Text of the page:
In 1971 Billie published again about the Sarus Crane, as after five further trips to the Gulf of Carpentaria area, she had also collected data on their migration patterns and locations on the Atherton Tablelands in the Atherton and Kaban areas; and in the Ingham region, etc.
Billie Gill in 1986, birding in Central Park, New York, USA. Image courtesy of Jean Ffrench.
There exists some conjecture as to when this bird was first present in Australia, and this argument can be viewed in HANZAB. In 1989 the subspecies was finally named for Billie Gill by none other than her former boss Richard Shodde. The final word as to who first brought this beautiful bird to our attention in Australia rests with the International Ornithological Congress (IOC) (or any shade or hue of taxonomy dear to your heart) where the subspecies universally remains named as gillae today.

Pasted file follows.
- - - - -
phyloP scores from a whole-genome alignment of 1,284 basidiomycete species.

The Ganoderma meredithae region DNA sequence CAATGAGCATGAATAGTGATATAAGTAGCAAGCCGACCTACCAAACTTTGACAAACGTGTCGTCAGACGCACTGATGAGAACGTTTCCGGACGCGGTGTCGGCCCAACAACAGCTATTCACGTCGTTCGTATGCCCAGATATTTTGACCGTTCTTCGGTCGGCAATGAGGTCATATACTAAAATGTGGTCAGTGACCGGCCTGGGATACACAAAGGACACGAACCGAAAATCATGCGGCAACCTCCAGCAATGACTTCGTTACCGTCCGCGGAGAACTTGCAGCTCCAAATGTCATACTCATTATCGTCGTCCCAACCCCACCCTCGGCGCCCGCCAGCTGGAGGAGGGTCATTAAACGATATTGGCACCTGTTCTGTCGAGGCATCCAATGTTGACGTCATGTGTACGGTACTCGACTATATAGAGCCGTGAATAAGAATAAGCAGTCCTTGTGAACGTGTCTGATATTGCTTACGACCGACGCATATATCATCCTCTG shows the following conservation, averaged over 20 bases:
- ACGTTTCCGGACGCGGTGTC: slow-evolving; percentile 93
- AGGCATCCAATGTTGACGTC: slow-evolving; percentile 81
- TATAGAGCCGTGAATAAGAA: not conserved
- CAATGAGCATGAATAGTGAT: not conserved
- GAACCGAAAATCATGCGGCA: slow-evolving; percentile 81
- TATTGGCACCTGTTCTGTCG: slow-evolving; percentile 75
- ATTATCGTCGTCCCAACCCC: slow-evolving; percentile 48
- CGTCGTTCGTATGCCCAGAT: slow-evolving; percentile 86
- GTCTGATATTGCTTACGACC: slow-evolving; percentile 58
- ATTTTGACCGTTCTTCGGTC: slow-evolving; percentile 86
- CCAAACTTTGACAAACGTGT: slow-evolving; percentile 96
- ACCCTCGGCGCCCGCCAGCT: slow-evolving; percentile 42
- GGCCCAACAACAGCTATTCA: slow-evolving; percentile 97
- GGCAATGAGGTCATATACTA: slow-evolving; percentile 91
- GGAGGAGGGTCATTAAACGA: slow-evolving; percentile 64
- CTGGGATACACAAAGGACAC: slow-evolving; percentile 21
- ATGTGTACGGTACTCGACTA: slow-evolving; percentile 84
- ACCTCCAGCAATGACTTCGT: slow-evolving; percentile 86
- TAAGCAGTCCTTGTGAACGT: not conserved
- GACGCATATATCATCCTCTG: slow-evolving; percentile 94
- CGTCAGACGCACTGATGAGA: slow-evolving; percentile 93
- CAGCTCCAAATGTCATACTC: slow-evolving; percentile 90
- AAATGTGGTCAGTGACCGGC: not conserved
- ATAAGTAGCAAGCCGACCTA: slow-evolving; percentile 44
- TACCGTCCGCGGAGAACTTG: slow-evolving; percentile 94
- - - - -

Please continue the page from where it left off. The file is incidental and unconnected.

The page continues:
Billie Gill was active birding and publishing until her passing at age 91 in 2015. She also published unusual sightings and range extensions of species as varied as Yellow and Grey Wagtails and Barn Swallow. However, Billie’s most prolific achievement, according to Jean, remains her paper of 1970 published in the Emu, where she systematically covered the 298 species of Innisfail and Hinterland that she had personally accrued between 1954 and 1969. A review of this paper today shows that it is still a unique and valuable reference. She also published a list of birds from her trips to Opalton, south of Winton in Outback Queensland.
This fame led to academic birders seeking her out, having read hard copies of the Emu in their libraries. Billie somehow found time to volunteer for field work in north Queensland, e.g. for Jiro Kikkawa and Len Webb, who Jean credits for influencing her to take a more scientific approach to birding.
However, notoriety also led to an incessant stream of birders to her door, usually unannounced, requesting tours of the species she had listed for the area. Billie was always willing to help, but with eight children to raise on a pension (eco-tourism was not yet in vogue), it eventually wore her down. This partly prompted her move to Canberra in 1974 where Jean was then living, and still does, to attain some sense of balance to her life.